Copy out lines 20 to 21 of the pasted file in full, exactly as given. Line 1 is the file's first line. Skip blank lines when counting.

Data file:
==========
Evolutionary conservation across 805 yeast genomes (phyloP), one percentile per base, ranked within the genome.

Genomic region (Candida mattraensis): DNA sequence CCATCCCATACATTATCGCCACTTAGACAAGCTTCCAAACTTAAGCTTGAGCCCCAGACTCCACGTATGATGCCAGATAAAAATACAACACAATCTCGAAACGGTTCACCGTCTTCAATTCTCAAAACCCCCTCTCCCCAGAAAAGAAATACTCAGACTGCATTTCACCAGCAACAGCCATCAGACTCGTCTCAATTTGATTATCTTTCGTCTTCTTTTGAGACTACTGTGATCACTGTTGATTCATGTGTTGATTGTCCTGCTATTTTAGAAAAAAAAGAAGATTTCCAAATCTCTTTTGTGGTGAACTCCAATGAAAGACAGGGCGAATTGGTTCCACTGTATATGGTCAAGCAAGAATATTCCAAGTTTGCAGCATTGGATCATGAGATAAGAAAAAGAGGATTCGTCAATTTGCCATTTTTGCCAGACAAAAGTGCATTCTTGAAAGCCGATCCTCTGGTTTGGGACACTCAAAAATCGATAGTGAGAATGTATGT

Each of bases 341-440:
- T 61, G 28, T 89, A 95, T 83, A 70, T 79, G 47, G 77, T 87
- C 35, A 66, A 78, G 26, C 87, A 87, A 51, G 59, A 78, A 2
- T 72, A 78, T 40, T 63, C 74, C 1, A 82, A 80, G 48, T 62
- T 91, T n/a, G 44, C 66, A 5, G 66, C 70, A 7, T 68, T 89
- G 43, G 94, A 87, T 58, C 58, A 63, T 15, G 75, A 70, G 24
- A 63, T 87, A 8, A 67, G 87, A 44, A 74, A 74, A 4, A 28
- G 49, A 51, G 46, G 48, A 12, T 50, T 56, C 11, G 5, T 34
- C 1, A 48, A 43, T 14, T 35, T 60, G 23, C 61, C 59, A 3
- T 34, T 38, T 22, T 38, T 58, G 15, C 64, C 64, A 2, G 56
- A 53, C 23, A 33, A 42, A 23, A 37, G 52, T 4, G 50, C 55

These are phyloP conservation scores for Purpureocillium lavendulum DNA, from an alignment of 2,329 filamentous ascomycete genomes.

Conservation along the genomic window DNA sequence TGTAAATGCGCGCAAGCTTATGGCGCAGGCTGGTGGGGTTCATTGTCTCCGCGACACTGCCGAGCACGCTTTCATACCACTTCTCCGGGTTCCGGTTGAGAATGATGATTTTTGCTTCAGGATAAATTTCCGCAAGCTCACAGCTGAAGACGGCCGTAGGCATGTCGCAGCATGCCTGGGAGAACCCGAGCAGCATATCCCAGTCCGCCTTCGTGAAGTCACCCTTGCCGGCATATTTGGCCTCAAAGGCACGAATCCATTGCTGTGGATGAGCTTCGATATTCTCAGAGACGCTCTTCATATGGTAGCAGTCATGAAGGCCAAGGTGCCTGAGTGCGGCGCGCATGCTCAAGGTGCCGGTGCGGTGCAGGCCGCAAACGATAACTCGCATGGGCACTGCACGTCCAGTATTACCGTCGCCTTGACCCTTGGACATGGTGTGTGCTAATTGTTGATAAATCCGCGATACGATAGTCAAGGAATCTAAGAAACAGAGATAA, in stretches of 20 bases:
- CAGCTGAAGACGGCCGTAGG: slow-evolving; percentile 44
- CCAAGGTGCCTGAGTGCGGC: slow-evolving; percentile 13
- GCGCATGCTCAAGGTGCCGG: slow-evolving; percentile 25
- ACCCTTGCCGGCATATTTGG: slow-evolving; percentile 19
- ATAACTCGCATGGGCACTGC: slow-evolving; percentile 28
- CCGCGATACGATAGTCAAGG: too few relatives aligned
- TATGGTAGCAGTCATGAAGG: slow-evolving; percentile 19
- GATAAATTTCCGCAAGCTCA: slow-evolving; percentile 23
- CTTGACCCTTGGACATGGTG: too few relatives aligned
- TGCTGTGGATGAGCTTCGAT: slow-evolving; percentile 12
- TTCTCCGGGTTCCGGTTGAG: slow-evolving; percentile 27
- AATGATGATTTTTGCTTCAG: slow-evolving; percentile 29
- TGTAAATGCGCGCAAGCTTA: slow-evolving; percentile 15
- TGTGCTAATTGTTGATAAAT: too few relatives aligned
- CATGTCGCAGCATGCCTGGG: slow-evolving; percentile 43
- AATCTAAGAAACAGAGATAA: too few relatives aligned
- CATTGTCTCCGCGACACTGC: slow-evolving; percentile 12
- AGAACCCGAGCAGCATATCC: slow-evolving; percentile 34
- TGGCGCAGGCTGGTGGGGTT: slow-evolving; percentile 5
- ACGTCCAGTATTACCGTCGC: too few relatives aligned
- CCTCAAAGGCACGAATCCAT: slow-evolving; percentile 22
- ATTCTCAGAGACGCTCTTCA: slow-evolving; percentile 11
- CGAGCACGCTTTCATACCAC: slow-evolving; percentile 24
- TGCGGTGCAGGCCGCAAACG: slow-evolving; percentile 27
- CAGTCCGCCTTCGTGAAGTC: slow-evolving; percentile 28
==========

- ATAACTCGCATGGGCACTGC: slow-evolving; percentile 28
- CCGCGATACGATAGTCAAGG: too few relatives aligned